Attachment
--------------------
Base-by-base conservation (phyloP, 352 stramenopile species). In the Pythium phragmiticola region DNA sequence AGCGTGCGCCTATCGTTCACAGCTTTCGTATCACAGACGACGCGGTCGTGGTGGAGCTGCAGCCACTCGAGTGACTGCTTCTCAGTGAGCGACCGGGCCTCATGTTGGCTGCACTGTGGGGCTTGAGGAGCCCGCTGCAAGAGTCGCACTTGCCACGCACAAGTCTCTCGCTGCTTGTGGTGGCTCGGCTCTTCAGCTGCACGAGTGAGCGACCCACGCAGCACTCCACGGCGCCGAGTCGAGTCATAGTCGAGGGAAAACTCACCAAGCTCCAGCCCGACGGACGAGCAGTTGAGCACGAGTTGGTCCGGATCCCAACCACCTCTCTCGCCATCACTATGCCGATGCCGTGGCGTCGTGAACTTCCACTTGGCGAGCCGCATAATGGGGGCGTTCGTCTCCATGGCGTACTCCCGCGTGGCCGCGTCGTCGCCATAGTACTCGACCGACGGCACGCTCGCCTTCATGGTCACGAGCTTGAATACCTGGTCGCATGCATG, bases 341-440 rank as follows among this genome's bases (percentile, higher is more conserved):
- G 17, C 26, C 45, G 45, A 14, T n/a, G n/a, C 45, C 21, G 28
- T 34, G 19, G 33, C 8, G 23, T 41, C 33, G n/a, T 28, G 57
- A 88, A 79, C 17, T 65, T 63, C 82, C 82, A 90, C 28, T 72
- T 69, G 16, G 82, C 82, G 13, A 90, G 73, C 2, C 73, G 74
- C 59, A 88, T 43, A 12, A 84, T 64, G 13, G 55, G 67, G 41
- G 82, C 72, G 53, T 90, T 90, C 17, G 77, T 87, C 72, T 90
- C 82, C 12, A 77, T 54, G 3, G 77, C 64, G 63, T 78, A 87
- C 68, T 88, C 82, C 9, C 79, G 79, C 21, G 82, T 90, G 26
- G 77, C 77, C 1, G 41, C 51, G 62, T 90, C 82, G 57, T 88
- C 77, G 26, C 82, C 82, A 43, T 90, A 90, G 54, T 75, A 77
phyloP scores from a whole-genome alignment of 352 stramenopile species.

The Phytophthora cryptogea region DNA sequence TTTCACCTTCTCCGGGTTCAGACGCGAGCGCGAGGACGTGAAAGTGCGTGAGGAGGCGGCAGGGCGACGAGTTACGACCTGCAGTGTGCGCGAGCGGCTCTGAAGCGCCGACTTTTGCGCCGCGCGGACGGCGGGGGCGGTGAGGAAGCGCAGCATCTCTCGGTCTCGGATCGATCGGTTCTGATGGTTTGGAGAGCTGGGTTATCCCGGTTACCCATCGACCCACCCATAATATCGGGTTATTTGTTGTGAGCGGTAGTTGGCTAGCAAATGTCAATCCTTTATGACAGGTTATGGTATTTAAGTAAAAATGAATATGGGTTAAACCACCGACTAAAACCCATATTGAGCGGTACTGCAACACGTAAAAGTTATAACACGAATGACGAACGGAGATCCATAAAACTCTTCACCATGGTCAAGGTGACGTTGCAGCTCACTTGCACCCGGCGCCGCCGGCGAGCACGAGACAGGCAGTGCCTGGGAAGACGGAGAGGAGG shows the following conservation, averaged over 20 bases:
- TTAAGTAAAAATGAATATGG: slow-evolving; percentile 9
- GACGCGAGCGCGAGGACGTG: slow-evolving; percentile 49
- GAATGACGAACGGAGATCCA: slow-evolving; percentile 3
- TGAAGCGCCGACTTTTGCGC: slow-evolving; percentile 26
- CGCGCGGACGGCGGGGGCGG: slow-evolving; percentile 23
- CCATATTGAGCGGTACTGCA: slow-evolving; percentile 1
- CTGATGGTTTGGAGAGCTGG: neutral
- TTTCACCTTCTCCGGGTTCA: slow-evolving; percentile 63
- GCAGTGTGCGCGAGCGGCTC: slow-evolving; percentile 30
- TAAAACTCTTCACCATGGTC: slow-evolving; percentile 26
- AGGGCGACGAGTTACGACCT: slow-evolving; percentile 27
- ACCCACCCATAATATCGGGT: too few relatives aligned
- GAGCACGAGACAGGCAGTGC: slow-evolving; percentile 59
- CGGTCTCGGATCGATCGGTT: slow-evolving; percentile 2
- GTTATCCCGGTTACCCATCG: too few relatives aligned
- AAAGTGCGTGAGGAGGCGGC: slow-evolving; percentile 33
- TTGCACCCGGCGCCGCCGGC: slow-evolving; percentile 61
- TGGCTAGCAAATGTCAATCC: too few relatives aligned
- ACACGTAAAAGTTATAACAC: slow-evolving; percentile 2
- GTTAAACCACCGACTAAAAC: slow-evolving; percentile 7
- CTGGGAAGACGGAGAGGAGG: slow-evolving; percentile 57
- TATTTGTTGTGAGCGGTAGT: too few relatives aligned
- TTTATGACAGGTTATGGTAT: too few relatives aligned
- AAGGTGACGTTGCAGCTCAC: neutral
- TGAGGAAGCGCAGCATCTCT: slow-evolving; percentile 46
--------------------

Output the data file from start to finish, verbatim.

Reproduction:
Base-by-base conservation (phyloP, 352 stramenopile species). In the Pythium phragmiticola region DNA sequence AGCGTGCGCCTATCGTTCACAGCTTTCGTATCACAGACGACGCGGTCGTGGTGGAGCTGCAGCCACTCGAGTGACTGCTTCTCAGTGAGCGACCGGGCCTCATGTTGGCTGCACTGTGGGGCTTGAGGAGCCCGCTGCAAGAGTCGCACTTGCCACGCACAAGTCTCTCGCTGCTTGTGGTGGCTCGGCTCTTCAGCTGCACGAGTGAGCGACCCACGCAGCACTCCACGGCGCCGAGTCGAGTCATAGTCGAGGGAAAACTCACCAAGCTCCAGCCCGACGGACGAGCAGTTGAGCACGAGTTGGTCCGGATCCCAACCACCTCTCTCGCCATCACTATGCCGATGCCGTGGCGTCGTGAACTTCCACTTGGCGAGCCGCATAATGGGGGCGTTCGTCTCCATGGCGTACTCCCGCGTGGCCGCGTCGTCGCCATAGTACTCGACCGACGGCACGCTCGCCTTCATGGTCACGAGCTTGAATACCTGGTCGCATGCATG, bases 341-440 rank as follows among this genome's bases (percentile, higher is more conserved):
- G 17, C 26, C 45, G 45, A 14, T n/a, G n/a, C 45, C 21, G 28
- T 34, G 19, G 33, C 8, G 23, T 41, C 33, G n/a, T 28, G 57
- A 88, A 79, C 17, T 65, T 63, C 82, C 82, A 90, C 28, T 72
- T 69, G 16, G 82, C 82, G 13, A 90, G 73, C 2, C 73, G 74
- C 59, A 88, T 43, A 12, A 84, T 64, G 13, G 55, G 67, G 41
- G 82, C 72, G 53, T 90, T 90, C 17, G 77, T 87, C 72, T 90
- C 82, C 12, A 77, T 54, G 3, G 77, C 64, G 63, T 78, A 87
- C 68, T 88, C 82, C 9, C 79, G 79, C 21, G 82, T 90, G 26
- G 77, C 77, C 1, G 41, C 51, G 62, T 90, C 82, G 57, T 88
- C 77, G 26, C 82, C 82, A 43, T 90, A 90, G 54, T 75, A 77
phyloP scores from a whole-genome alignment of 352 stramenopile species.

The Phytophthora cryptogea region DNA sequence TTTCACCTTCTCCGGGTTCAGACGCGAGCGCGAGGACGTGAAAGTGCGTGAGGAGGCGGCAGGGCGACGAGTTACGACCTGCAGTGTGCGCGAGCGGCTCTGAAGCGCCGACTTTTGCGCCGCGCGGACGGCGGGGGCGGTGAGGAAGCGCAGCATCTCTCGGTCTCGGATCGATCGGTTCTGATGGTTTGGAGAGCTGGGTTATCCCGGTTACCCATCGACCCACCCATAATATCGGGTTATTTGTTGTGAGCGGTAGTTGGCTAGCAAATGTCAATCCTTTATGACAGGTTATGGTATTTAAGTAAAAATGAATATGGGTTAAACCACCGACTAAAACCCATATTGAGCGGTACTGCAACACGTAAAAGTTATAACACGAATGACGAACGGAGATCCATAAAACTCTTCACCATGGTCAAGGTGACGTTGCAGCTCACTTGCACCCGGCGCCGCCGGCGAGCACGAGACAGGCAGTGCCTGGGAAGACGGAGAGGAGG shows the following conservation, averaged over 20 bases:
- TTAAGTAAAAATGAATATGG: slow-evolving; percentile 9
- GACGCGAGCGCGAGGACGTG: slow-evolving; percentile 49
- GAATGACGAACGGAGATCCA: slow-evolving; percentile 3
- TGAAGCGCCGACTTTTGCGC: slow-evolving; percentile 26
- CGCGCGGACGGCGGGGGCGG: slow-evolving; percentile 23
- CCATATTGAGCGGTACTGCA: slow-evolving; percentile 1
- CTGATGGTTTGGAGAGCTGG: neutral
- TTTCACCTTCTCCGGGTTCA: slow-evolving; percentile 63
- GCAGTGTGCGCGAGCGGCTC: slow-evolving; percentile 30
- TAAAACTCTTCACCATGGTC: slow-evolving; percentile 26
- AGGGCGACGAGTTACGACCT: slow-evolving; percentile 27
- ACCCACCCATAATATCGGGT: too few relatives aligned
- GAGCACGAGACAGGCAGTGC: slow-evolving; percentile 59
- CGGTCTCGGATCGATCGGTT: slow-evolving; percentile 2
- GTTATCCCGGTTACCCATCG: too few relatives aligned
- AAAGTGCGTGAGGAGGCGGC: slow-evolving; percentile 33
- TTGCACCCGGCGCCGCCGGC: slow-evolving; percentile 61
- TGGCTAGCAAATGTCAATCC: too few relatives aligned
- ACACGTAAAAGTTATAACAC: slow-evolving; percentile 2
- GTTAAACCACCGACTAAAAC: slow-evolving; percentile 7
- CTGGGAAGACGGAGAGGAGG: slow-evolving; percentile 57
- TATTTGTTGTGAGCGGTAGT: too few relatives aligned
- TTTATGACAGGTTATGGTAT: too few relatives aligned
- AAGGTGACGTTGCAGCTCAC: neutral
- TGAGGAAGCGCAGCATCTCT: slow-evolving; percentile 46